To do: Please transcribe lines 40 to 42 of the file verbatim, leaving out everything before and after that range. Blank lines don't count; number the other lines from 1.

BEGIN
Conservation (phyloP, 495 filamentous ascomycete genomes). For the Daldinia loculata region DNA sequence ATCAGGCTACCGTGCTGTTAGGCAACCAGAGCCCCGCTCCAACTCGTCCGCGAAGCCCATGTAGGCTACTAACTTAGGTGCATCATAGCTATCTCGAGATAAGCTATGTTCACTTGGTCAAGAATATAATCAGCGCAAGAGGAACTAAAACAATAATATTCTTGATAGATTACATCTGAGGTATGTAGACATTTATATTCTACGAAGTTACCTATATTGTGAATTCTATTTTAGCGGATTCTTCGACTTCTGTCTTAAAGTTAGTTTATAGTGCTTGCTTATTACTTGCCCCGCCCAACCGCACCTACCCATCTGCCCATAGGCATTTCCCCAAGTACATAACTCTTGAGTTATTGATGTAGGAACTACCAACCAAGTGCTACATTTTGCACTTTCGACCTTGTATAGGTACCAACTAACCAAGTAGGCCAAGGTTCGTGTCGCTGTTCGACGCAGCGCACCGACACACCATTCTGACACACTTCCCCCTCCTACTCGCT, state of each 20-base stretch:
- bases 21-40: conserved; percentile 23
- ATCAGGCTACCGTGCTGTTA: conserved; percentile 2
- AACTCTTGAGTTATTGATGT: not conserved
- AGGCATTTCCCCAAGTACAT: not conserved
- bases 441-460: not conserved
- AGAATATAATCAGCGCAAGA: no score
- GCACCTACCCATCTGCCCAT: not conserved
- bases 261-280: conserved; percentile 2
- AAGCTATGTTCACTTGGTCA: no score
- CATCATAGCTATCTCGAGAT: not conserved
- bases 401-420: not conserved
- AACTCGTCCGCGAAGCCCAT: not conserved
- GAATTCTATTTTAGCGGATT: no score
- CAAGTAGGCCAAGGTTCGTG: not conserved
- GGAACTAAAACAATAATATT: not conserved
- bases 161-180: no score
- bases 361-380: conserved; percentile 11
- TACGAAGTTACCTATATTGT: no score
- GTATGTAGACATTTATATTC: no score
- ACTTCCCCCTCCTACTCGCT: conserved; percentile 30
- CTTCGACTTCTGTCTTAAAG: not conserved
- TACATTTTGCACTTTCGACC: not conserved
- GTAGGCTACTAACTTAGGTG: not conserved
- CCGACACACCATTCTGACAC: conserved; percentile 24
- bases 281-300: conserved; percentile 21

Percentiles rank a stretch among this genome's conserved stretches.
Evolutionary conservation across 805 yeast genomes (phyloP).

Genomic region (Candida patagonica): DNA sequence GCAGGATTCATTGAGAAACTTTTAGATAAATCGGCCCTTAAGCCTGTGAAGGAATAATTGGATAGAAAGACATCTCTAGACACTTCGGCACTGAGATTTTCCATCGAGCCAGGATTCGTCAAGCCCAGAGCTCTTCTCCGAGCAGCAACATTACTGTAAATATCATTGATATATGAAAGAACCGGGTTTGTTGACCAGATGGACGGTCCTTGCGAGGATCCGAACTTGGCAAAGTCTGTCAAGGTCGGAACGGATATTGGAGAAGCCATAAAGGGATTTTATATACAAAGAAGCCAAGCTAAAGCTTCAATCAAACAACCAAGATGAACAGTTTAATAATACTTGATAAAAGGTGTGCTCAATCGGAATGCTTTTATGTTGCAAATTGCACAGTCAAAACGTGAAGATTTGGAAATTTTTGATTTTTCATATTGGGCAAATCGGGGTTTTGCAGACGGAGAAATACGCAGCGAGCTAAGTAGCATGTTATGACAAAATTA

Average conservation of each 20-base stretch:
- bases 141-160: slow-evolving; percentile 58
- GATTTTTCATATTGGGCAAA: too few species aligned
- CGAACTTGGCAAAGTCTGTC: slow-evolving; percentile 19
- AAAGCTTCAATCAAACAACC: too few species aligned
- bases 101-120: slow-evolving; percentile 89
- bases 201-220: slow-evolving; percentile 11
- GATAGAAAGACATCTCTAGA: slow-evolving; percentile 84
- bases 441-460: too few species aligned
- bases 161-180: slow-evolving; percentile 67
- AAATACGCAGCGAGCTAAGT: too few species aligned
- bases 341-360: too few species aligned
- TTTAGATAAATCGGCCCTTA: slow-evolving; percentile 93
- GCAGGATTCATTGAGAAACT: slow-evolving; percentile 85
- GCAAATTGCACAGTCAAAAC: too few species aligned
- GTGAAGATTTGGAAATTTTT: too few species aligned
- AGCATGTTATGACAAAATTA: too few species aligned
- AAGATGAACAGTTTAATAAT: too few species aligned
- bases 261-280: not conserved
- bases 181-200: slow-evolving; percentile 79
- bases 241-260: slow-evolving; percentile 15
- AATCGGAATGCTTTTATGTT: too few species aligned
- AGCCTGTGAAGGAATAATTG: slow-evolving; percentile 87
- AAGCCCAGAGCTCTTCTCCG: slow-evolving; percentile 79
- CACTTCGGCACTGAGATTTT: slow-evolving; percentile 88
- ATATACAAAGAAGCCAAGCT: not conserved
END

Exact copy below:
- AAATACGCAGCGAGCTAAGT: too few species aligned
- bases 341-360: too few species aligned
- TTTAGATAAATCGGCCCTTA: slow-evolving; percentile 93